BETHESDA, MD - March 18, 2020 | Chaya N. Murali, MD is the recipient of the 2020 Richard King Trainee Award. This award was instituted by the ACMG Foundation for Genetic and Genomic Medicine to encourage American Board of Medical Genetics and Genomics (ABMGG), international equivalents, or genetic counseling trainees in their careers and to foster the publication of the highest quality research in ACMG's official journal, Genetics in Medicine (GIM).
Each year the editorial board reviews all articles published in GIM by an ABMGG or genetic counseling trainee who was either a first or corresponding author during that year. The manuscript considered to have the most merit is selected by the editorial board.
Dr. Murali received the award for her published article entitled, "Pediatric Outcomes Data Collection Instrument is a Useful Patient-Reported Outcome Measure for Physical Function in Children with Osteogenesis Imperfecta," which was published online in GIM in November 2019.
Dr. Murali is a pediatric geneticist and postdoctoral research fellow at Baylor College of Medicine. She received her medical degree at Baylor College of Medicine and completed her pediatrics and medical genetics combined residency at Children's Hospital of Philadelphia. Dr. Murali has a special interest in the psychosocial impacts of genetic disorders and patient-reported outcome measures. In addition to her medical work, she writes creatively and has conducted creative writing workshops with children affected by genetic conditions.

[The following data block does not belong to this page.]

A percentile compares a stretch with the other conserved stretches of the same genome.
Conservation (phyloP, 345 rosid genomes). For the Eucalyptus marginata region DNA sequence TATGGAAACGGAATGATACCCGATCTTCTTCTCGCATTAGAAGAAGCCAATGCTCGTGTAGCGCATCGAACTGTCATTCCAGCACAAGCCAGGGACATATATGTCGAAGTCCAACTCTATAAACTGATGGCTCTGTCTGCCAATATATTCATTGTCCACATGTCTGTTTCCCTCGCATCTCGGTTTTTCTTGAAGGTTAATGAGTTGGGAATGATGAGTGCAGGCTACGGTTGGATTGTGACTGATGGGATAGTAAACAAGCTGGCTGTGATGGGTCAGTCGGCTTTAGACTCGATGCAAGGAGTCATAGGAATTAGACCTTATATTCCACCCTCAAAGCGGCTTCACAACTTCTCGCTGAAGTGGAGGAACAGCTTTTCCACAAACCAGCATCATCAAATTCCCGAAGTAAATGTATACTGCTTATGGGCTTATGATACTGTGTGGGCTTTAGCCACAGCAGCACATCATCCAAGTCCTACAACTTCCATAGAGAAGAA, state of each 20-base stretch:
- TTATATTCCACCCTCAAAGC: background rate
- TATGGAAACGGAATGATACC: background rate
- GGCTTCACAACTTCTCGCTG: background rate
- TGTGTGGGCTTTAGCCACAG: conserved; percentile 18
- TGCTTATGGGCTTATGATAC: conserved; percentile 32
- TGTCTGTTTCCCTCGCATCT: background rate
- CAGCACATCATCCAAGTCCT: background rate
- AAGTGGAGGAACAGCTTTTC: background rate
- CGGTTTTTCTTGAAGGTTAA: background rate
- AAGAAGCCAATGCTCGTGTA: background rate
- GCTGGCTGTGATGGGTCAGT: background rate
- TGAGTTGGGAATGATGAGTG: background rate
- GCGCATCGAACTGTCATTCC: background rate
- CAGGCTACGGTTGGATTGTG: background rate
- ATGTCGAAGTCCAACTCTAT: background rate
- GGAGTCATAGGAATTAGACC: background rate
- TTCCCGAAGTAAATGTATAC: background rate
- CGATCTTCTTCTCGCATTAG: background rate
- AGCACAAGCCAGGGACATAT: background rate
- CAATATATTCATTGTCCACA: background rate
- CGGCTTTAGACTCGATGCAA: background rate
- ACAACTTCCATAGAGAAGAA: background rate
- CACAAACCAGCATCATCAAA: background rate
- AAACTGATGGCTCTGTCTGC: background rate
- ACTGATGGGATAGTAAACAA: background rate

"I'm thrilled and honored to be receiving this award. I am very grateful to my mentors for their guidance throughout my training and early career, and to the ACMG Foundation for selecting my paper," said Dr. Murali upon receiving the award.
"Once again, we were very pleased by the outstanding quality of the articles authored by finalists for this prestigious award. We are excited to announce that Dr. Murali's article was chosen as the top article by a trainee this past year, and congratulate the author for an excellent manuscript. The high quality of papers published by King awardees reflects the tremendous work of trainees in our field," said Robert Steiner, MD, FAAP, FACMG, editor-in-chief of GIM.
The award is given by the ACMG Foundation and is named for Dr. Richard King in recognition of his instrumental role in creating Genetics in Medicine and serving as the first and founding editor-in-chief of the journal. Eligible trainees include those in the following programs: clinical biochemical genetics; clinical cytogenetics; laboratory genetics and genomics; clinical molecular genetics; combined internal medicine/genetics; combined pediatrics/genetics; and genetic counseling.
About the ACMG Foundation for Genetic and Genomic Medicine
The ACMG Foundation for Genetic and Genomic Medicine, a 501(c)(3) nonprofit organization, is a community of supporters and contributors who understand the importance of medical genetics and genomics in healthcare. Established in 1992, the ACMG Foundation supports the American College of Medical Genetics and Genomics (ACMG) mission to "translate genes into health." Through its work, the ACMG Foundation fosters charitable giving, promotes training opportunities to attract future medical geneticists and genetic counselors to the field, shares information about medical genetics and genomics, and sponsors important research. To learn more and support the ACMG Foundation mission to create "Better Health through Genetics" visit http://www.